Yes. On February 20th the CFA Board of Directors passed the following resolution: The Board of Directors of the California Faculty Association authorizes, as recommended by the bargaining team, a strike vote to be held on all 23 campuses between April 16 and April 27, 2012. The vote will ask the faculty to give the Board of Directors the authority to call for a series of two-day rolling strikes should mediation and fact-finding fail to yield a fair settlement. The voting process will allow for both electronic and in-person secret ballots.

Q5: Can I vote on the strike electronically?

Yes. As noted above, voting will be done in person and electronically.

Q6: Who can vote to authorize a strike?

Only active CFA members can vote to authorize a strike, but any non-member is encouraged to join and have his or her vote counted. You may join CFA by going to the “To Join” section of the CFA website,, or by contacting your CFA chapter office for a membership form.

Q7: If faculty vote to authorize a strike, does that mean we will definitely strike?

Not necessarily. A variety of other strategic factors would need to be weighed before a strike would actually be called.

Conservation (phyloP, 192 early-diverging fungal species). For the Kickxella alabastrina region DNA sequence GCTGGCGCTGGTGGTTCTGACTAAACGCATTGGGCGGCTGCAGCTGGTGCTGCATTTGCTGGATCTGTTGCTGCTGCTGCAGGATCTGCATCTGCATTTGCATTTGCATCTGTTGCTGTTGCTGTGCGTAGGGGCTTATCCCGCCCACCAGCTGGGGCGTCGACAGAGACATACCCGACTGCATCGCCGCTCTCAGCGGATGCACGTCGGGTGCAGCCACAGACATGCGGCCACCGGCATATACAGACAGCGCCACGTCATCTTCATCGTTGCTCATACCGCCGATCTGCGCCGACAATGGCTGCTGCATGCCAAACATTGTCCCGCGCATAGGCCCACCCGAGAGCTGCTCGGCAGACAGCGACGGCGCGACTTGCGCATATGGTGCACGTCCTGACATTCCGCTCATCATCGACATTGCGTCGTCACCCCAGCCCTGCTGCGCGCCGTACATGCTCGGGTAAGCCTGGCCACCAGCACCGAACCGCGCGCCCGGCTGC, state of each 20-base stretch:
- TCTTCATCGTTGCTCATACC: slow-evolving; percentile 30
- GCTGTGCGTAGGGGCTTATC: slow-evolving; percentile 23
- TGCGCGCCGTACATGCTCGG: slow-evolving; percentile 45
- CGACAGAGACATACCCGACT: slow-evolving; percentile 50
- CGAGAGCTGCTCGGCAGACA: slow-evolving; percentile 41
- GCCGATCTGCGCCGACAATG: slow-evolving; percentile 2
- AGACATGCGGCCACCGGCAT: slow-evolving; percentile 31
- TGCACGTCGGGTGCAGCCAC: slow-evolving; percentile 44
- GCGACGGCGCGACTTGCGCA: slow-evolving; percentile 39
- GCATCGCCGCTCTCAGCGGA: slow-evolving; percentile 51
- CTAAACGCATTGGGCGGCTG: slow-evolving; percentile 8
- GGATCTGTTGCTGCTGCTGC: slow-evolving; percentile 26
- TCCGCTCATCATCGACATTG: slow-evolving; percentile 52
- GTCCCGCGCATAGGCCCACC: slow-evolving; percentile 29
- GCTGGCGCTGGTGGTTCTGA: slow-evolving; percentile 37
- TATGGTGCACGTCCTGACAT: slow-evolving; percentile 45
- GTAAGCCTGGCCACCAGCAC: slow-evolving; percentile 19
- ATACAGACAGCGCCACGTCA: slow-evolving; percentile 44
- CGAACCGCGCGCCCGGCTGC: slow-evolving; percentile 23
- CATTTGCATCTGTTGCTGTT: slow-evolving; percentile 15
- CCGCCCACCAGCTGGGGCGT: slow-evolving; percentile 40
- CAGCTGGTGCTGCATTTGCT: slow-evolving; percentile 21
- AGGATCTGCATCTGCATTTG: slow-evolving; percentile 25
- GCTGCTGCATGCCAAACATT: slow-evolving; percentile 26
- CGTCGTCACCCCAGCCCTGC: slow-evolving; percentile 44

Q8: What dates would the CFA Board of Directors be considering for possible strike activity if faculty vote to authorize it?

Naturally, no strike activity is under consideration for dates prior to April 27.

If no settlement on the successor contract is reached, however, a system-wide two-day rolling strike could be called for future dates.

Q9: What is a system-wide two-day rolling strike?

In a two-day rolling strike all 23 campuses would be broken into groups, with each group of campuses going on strike for two days on different dates. As one set of campuses finished their two day strike, another set of campuses would begin their two-day strike until all campuses had participated.

This is an escalation over the one-day strike on two campuses that we carried out in the fall. All campuses will participate for two days each.

Q10: If the CFA Board of Directors were to call for a two-day rolling strike, what would happen next?

As we did the last time we were preparing to strike, CFA will provide ample information that will help everyone understand how the strike(s) will be conducted. The materials will explain exactly what you are being asked to do, what your rights are, and how to handle a variety of situations.